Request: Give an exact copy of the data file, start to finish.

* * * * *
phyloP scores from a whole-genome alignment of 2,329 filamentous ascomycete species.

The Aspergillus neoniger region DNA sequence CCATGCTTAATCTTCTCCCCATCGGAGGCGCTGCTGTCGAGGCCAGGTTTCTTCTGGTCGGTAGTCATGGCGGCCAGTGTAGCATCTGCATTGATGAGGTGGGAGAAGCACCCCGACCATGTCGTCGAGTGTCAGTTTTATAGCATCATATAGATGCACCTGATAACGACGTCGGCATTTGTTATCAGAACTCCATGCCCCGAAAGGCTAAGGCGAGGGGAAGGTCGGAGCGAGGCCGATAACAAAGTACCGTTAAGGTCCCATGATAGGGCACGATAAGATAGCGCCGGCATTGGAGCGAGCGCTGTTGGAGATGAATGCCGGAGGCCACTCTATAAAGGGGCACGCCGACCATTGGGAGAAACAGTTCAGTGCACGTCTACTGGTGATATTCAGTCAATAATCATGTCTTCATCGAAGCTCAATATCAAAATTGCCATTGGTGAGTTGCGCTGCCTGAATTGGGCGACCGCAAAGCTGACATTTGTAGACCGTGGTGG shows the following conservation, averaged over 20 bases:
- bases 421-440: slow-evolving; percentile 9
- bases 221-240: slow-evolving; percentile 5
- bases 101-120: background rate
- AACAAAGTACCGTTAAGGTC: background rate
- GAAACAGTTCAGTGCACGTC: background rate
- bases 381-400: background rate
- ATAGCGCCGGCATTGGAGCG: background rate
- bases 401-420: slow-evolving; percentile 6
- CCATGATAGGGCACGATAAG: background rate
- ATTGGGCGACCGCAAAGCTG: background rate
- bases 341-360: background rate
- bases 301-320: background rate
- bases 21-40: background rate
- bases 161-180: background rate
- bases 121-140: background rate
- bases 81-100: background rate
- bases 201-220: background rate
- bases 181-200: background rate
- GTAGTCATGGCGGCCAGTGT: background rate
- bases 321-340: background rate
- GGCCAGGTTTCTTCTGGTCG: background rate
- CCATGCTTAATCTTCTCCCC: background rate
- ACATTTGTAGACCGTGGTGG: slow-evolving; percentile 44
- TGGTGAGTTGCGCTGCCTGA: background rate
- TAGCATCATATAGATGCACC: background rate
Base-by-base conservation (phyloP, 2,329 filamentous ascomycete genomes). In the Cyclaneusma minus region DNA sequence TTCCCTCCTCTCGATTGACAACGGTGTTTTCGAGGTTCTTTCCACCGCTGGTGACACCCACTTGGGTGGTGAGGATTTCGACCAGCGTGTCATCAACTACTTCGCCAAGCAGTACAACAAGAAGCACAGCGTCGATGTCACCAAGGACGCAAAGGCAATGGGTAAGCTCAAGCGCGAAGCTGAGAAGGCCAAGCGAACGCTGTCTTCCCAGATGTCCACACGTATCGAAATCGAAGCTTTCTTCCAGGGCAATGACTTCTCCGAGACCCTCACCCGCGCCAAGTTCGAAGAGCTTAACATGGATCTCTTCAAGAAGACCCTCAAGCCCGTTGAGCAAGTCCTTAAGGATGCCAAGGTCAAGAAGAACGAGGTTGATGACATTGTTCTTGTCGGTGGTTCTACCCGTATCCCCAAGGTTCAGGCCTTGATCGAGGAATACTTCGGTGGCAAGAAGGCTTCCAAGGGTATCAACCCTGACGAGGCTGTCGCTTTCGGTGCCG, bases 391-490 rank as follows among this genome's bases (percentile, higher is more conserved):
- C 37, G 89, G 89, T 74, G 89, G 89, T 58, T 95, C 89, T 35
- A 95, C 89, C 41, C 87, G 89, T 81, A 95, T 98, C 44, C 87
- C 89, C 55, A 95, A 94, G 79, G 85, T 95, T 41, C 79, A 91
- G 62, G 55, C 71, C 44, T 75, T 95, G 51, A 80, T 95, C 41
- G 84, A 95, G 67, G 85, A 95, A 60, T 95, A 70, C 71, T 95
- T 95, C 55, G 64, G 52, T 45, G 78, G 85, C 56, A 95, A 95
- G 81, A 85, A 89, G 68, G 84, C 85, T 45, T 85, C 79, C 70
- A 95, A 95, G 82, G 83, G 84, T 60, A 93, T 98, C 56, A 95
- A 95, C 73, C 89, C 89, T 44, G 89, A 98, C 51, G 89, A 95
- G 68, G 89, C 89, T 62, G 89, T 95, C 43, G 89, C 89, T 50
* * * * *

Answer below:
phyloP scores from a whole-genome alignment of 2,329 filamentous ascomycete species.

The Aspergillus neoniger region DNA sequence CCATGCTTAATCTTCTCCCCATCGGAGGCGCTGCTGTCGAGGCCAGGTTTCTTCTGGTCGGTAGTCATGGCGGCCAGTGTAGCATCTGCATTGATGAGGTGGGAGAAGCACCCCGACCATGTCGTCGAGTGTCAGTTTTATAGCATCATATAGATGCACCTGATAACGACGTCGGCATTTGTTATCAGAACTCCATGCCCCGAAAGGCTAAGGCGAGGGGAAGGTCGGAGCGAGGCCGATAACAAAGTACCGTTAAGGTCCCATGATAGGGCACGATAAGATAGCGCCGGCATTGGAGCGAGCGCTGTTGGAGATGAATGCCGGAGGCCACTCTATAAAGGGGCACGCCGACCATTGGGAGAAACAGTTCAGTGCACGTCTACTGGTGATATTCAGTCAATAATCATGTCTTCATCGAAGCTCAATATCAAAATTGCCATTGGTGAGTTGCGCTGCCTGAATTGGGCGACCGCAAAGCTGACATTTGTAGACCGTGGTGG shows the following conservation, averaged over 20 bases:
- bases 421-440: slow-evolving; percentile 9
- bases 221-240: slow-evolving; percentile 5
- bases 101-120: background rate
- AACAAAGTACCGTTAAGGTC: background rate
- GAAACAGTTCAGTGCACGTC: background rate
- bases 381-400: background rate
- ATAGCGCCGGCATTGGAGCG: background rate
- bases 401-420: slow-evolving; percentile 6
- CCATGATAGGGCACGATAAG: background rate
- ATTGGGCGACCGCAAAGCTG: background rate
- bases 341-360: background rate
- bases 301-320: background rate
- bases 21-40: background rate
- bases 161-180: background rate
- bases 121-140: background rate
- bases 81-100: background rate
- bases 201-220: background rate
- bases 181-200: background rate
- GTAGTCATGGCGGCCAGTGT: background rate
- bases 321-340: background rate
- GGCCAGGTTTCTTCTGGTCG: background rate
- CCATGCTTAATCTTCTCCCC: background rate
- ACATTTGTAGACCGTGGTGG: slow-evolving; percentile 44
- TGGTGAGTTGCGCTGCCTGA: background rate
- TAGCATCATATAGATGCACC: background rate
Base-by-base conservation (phyloP, 2,329 filamentous ascomycete genomes). In the Cyclaneusma minus region DNA sequence TTCCCTCCTCTCGATTGACAACGGTGTTTTCGAGGTTCTTTCCACCGCTGGTGACACCCACTTGGGTGGTGAGGATTTCGACCAGCGTGTCATCAACTACTTCGCCAAGCAGTACAACAAGAAGCACAGCGTCGATGTCACCAAGGACGCAAAGGCAATGGGTAAGCTCAAGCGCGAAGCTGAGAAGGCCAAGCGAACGCTGTCTTCCCAGATGTCCACACGTATCGAAATCGAAGCTTTCTTCCAGGGCAATGACTTCTCCGAGACCCTCACCCGCGCCAAGTTCGAAGAGCTTAACATGGATCTCTTCAAGAAGACCCTCAAGCCCGTTGAGCAAGTCCTTAAGGATGCCAAGGTCAAGAAGAACGAGGTTGATGACATTGTTCTTGTCGGTGGTTCTACCCGTATCCCCAAGGTTCAGGCCTTGATCGAGGAATACTTCGGTGGCAAGAAGGCTTCCAAGGGTATCAACCCTGACGAGGCTGTCGCTTTCGGTGCCG, bases 391-490 rank as follows among this genome's bases (percentile, higher is more conserved):
- C 37, G 89, G 89, T 74, G 89, G 89, T 58, T 95, C 89, T 35
- A 95, C 89, C 41, C 87, G 89, T 81, A 95, T 98, C 44, C 87
- C 89, C 55, A 95, A 94, G 79, G 85, T 95, T 41, C 79, A 91
- G 62, G 55, C 71, C 44, T 75, T 95, G 51, A 80, T 95, C 41
- G 84, A 95, G 67, G 85, A 95, A 60, T 95, A 70, C 71, T 95
- T 95, C 55, G 64, G 52, T 45, G 78, G 85, C 56, A 95, A 95
- G 81, A 85, A 89, G 68, G 84, C 85, T 45, T 85, C 79, C 70
- A 95, A 95, G 82, G 83, G 84, T 60, A 93, T 98, C 56, A 95
- A 95, C 73, C 89, C 89, T 44, G 89, A 98, C 51, G 89, A 95
- G 68, G 89, C 89, T 62, G 89, T 95, C 43, G 89, C 89, T 50